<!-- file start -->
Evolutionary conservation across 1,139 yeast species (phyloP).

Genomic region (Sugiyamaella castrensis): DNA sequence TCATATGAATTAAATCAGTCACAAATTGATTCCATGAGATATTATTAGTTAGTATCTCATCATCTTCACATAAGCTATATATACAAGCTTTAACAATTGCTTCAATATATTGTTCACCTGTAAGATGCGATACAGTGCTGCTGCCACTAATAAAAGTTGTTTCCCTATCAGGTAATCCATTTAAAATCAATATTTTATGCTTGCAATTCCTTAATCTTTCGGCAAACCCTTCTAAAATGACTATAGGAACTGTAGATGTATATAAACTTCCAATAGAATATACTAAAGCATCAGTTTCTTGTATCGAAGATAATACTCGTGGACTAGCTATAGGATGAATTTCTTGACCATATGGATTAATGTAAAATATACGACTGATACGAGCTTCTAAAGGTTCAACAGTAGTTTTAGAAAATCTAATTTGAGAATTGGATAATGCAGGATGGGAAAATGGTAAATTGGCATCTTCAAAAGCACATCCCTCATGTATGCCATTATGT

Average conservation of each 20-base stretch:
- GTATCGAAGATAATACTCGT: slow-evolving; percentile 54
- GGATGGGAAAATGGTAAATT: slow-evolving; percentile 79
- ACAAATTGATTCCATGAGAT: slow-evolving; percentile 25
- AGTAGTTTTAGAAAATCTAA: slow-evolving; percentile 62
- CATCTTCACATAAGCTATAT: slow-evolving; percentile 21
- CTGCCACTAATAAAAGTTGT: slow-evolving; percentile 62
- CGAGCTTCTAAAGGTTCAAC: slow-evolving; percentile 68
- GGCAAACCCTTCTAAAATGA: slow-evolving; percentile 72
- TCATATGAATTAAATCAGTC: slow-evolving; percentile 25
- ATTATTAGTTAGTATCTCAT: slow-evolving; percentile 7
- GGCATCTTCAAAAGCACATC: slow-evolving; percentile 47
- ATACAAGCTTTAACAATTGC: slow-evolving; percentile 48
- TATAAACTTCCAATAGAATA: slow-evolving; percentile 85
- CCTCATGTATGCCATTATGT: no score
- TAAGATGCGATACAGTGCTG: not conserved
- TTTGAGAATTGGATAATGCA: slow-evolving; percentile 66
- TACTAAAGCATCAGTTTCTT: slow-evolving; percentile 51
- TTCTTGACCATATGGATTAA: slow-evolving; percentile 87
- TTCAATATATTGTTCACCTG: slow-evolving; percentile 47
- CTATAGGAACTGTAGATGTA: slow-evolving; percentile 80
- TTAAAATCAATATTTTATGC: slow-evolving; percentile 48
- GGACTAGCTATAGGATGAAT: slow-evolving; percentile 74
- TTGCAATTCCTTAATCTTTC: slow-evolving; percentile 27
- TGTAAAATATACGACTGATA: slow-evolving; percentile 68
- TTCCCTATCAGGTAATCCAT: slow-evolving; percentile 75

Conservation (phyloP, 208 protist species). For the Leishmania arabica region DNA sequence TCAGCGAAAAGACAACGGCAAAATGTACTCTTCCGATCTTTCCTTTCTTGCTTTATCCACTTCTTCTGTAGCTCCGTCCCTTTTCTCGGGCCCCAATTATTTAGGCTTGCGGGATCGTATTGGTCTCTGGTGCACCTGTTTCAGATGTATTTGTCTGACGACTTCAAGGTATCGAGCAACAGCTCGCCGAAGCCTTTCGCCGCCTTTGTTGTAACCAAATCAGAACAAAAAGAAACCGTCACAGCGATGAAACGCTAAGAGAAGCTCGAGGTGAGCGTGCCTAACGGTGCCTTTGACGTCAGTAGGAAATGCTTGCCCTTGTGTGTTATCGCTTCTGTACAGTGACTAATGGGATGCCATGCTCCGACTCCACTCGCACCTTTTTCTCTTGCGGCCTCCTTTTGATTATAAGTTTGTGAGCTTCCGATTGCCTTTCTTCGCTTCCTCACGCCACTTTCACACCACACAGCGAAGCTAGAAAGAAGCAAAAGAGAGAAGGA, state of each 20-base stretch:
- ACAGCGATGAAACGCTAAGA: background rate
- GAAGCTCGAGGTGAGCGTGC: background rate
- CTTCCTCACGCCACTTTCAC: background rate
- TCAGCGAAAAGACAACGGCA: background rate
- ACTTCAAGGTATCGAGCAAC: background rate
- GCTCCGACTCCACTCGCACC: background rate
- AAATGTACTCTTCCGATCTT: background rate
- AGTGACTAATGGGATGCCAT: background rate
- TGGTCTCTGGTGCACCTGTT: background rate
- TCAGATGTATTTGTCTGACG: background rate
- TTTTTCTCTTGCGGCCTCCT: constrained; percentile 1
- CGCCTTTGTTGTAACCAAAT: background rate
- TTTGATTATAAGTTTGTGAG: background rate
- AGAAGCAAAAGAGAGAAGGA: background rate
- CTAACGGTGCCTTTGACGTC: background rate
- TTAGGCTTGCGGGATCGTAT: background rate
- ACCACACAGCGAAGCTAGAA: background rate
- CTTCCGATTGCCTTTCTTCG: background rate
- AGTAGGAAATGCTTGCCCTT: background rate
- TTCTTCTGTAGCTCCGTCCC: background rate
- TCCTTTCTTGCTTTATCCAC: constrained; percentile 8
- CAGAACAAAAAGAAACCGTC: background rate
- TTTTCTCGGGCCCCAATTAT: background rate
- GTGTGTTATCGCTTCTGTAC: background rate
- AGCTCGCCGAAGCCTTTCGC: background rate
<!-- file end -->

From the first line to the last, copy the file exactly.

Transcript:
Evolutionary conservation across 1,139 yeast species (phyloP).

Genomic region (Sugiyamaella castrensis): DNA sequence TCATATGAATTAAATCAGTCACAAATTGATTCCATGAGATATTATTAGTTAGTATCTCATCATCTTCACATAAGCTATATATACAAGCTTTAACAATTGCTTCAATATATTGTTCACCTGTAAGATGCGATACAGTGCTGCTGCCACTAATAAAAGTTGTTTCCCTATCAGGTAATCCATTTAAAATCAATATTTTATGCTTGCAATTCCTTAATCTTTCGGCAAACCCTTCTAAAATGACTATAGGAACTGTAGATGTATATAAACTTCCAATAGAATATACTAAAGCATCAGTTTCTTGTATCGAAGATAATACTCGTGGACTAGCTATAGGATGAATTTCTTGACCATATGGATTAATGTAAAATATACGACTGATACGAGCTTCTAAAGGTTCAACAGTAGTTTTAGAAAATCTAATTTGAGAATTGGATAATGCAGGATGGGAAAATGGTAAATTGGCATCTTCAAAAGCACATCCCTCATGTATGCCATTATGT

Average conservation of each 20-base stretch:
- GTATCGAAGATAATACTCGT: slow-evolving; percentile 54
- GGATGGGAAAATGGTAAATT: slow-evolving; percentile 79
- ACAAATTGATTCCATGAGAT: slow-evolving; percentile 25
- AGTAGTTTTAGAAAATCTAA: slow-evolving; percentile 62
- CATCTTCACATAAGCTATAT: slow-evolving; percentile 21
- CTGCCACTAATAAAAGTTGT: slow-evolving; percentile 62
- CGAGCTTCTAAAGGTTCAAC: slow-evolving; percentile 68
- GGCAAACCCTTCTAAAATGA: slow-evolving; percentile 72
- TCATATGAATTAAATCAGTC: slow-evolving; percentile 25
- ATTATTAGTTAGTATCTCAT: slow-evolving; percentile 7
- GGCATCTTCAAAAGCACATC: slow-evolving; percentile 47
- ATACAAGCTTTAACAATTGC: slow-evolving; percentile 48
- TATAAACTTCCAATAGAATA: slow-evolving; percentile 85
- CCTCATGTATGCCATTATGT: no score
- TAAGATGCGATACAGTGCTG: not conserved
- TTTGAGAATTGGATAATGCA: slow-evolving; percentile 66
- TACTAAAGCATCAGTTTCTT: slow-evolving; percentile 51
- TTCTTGACCATATGGATTAA: slow-evolving; percentile 87
- TTCAATATATTGTTCACCTG: slow-evolving; percentile 47
- CTATAGGAACTGTAGATGTA: slow-evolving; percentile 80
- TTAAAATCAATATTTTATGC: slow-evolving; percentile 48
- GGACTAGCTATAGGATGAAT: slow-evolving; percentile 74
- TTGCAATTCCTTAATCTTTC: slow-evolving; percentile 27
- TGTAAAATATACGACTGATA: slow-evolving; percentile 68
- TTCCCTATCAGGTAATCCAT: slow-evolving; percentile 75

Conservation (phyloP, 208 protist species). For the Leishmania arabica region DNA sequence TCAGCGAAAAGACAACGGCAAAATGTACTCTTCCGATCTTTCCTTTCTTGCTTTATCCACTTCTTCTGTAGCTCCGTCCCTTTTCTCGGGCCCCAATTATTTAGGCTTGCGGGATCGTATTGGTCTCTGGTGCACCTGTTTCAGATGTATTTGTCTGACGACTTCAAGGTATCGAGCAACAGCTCGCCGAAGCCTTTCGCCGCCTTTGTTGTAACCAAATCAGAACAAAAAGAAACCGTCACAGCGATGAAACGCTAAGAGAAGCTCGAGGTGAGCGTGCCTAACGGTGCCTTTGACGTCAGTAGGAAATGCTTGCCCTTGTGTGTTATCGCTTCTGTACAGTGACTAATGGGATGCCATGCTCCGACTCCACTCGCACCTTTTTCTCTTGCGGCCTCCTTTTGATTATAAGTTTGTGAGCTTCCGATTGCCTTTCTTCGCTTCCTCACGCCACTTTCACACCACACAGCGAAGCTAGAAAGAAGCAAAAGAGAGAAGGA, state of each 20-base stretch:
- ACAGCGATGAAACGCTAAGA: background rate
- GAAGCTCGAGGTGAGCGTGC: background rate
- CTTCCTCACGCCACTTTCAC: background rate
- TCAGCGAAAAGACAACGGCA: background rate
- ACTTCAAGGTATCGAGCAAC: background rate
- GCTCCGACTCCACTCGCACC: background rate
- AAATGTACTCTTCCGATCTT: background rate
- AGTGACTAATGGGATGCCAT: background rate
- TGGTCTCTGGTGCACCTGTT: background rate
- TCAGATGTATTTGTCTGACG: background rate
- TTTTTCTCTTGCGGCCTCCT: constrained; percentile 1
- CGCCTTTGTTGTAACCAAAT: background rate
- TTTGATTATAAGTTTGTGAG: background rate
- AGAAGCAAAAGAGAGAAGGA: background rate
- CTAACGGTGCCTTTGACGTC: background rate
- TTAGGCTTGCGGGATCGTAT: background rate
- ACCACACAGCGAAGCTAGAA: background rate
- CTTCCGATTGCCTTTCTTCG: background rate
- AGTAGGAAATGCTTGCCCTT: background rate
- TTCTTCTGTAGCTCCGTCCC: background rate
- TCCTTTCTTGCTTTATCCAC: constrained; percentile 8
- CAGAACAAAAAGAAACCGTC: background rate
- TTTTCTCGGGCCCCAATTAT: background rate
- GTGTGTTATCGCTTCTGTAC: background rate
- AGCTCGCCGAAGCCTTTCGC: background rate